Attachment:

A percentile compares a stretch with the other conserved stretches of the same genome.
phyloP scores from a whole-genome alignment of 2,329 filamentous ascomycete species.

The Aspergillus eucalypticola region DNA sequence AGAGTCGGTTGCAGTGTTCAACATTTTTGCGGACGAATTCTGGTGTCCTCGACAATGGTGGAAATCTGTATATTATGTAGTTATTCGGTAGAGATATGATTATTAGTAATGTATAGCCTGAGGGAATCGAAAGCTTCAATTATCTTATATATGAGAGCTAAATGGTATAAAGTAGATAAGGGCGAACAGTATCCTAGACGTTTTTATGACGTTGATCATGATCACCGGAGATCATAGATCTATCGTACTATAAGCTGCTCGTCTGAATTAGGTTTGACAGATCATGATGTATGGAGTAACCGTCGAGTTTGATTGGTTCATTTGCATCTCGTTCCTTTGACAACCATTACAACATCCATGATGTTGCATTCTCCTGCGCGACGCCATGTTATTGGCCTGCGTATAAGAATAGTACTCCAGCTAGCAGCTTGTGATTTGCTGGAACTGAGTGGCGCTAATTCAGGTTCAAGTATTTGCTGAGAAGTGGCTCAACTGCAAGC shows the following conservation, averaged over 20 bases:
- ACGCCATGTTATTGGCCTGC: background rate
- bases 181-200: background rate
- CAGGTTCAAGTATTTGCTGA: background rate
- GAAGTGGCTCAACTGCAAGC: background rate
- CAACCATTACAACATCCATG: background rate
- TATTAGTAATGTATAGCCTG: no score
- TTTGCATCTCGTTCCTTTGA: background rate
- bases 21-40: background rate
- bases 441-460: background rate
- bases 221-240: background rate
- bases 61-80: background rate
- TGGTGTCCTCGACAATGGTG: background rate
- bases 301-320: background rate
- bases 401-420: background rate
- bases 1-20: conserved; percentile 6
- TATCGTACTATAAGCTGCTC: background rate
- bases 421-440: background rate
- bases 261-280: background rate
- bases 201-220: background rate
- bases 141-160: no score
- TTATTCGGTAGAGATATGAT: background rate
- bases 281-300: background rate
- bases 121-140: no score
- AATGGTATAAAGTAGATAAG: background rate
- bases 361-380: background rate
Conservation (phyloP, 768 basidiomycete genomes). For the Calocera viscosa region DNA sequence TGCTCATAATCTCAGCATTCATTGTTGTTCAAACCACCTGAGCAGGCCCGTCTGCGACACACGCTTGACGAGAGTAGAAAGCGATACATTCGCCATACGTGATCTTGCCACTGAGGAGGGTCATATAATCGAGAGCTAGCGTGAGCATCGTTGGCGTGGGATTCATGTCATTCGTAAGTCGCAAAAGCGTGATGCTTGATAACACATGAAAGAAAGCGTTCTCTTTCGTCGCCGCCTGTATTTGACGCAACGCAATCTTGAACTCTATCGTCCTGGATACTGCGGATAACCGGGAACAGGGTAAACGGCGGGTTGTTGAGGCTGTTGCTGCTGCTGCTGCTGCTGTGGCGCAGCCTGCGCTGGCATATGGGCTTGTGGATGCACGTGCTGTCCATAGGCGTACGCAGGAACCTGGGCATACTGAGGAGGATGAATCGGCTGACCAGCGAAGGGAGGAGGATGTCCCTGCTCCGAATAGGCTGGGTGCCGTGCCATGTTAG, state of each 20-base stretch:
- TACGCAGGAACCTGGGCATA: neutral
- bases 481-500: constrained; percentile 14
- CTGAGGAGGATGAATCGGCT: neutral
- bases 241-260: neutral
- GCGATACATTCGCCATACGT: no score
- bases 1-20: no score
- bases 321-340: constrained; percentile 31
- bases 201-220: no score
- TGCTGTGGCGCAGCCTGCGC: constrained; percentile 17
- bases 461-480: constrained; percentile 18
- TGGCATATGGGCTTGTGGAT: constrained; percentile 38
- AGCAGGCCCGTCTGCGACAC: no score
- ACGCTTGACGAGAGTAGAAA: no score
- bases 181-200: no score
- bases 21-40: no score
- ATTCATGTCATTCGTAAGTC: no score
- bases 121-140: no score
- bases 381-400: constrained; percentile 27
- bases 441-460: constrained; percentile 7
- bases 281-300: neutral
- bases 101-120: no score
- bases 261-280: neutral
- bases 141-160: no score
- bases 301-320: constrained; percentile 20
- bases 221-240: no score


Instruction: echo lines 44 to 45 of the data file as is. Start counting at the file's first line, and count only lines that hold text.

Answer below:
- bases 21-40: no score
- ATTCATGTCATTCGTAAGTC: no score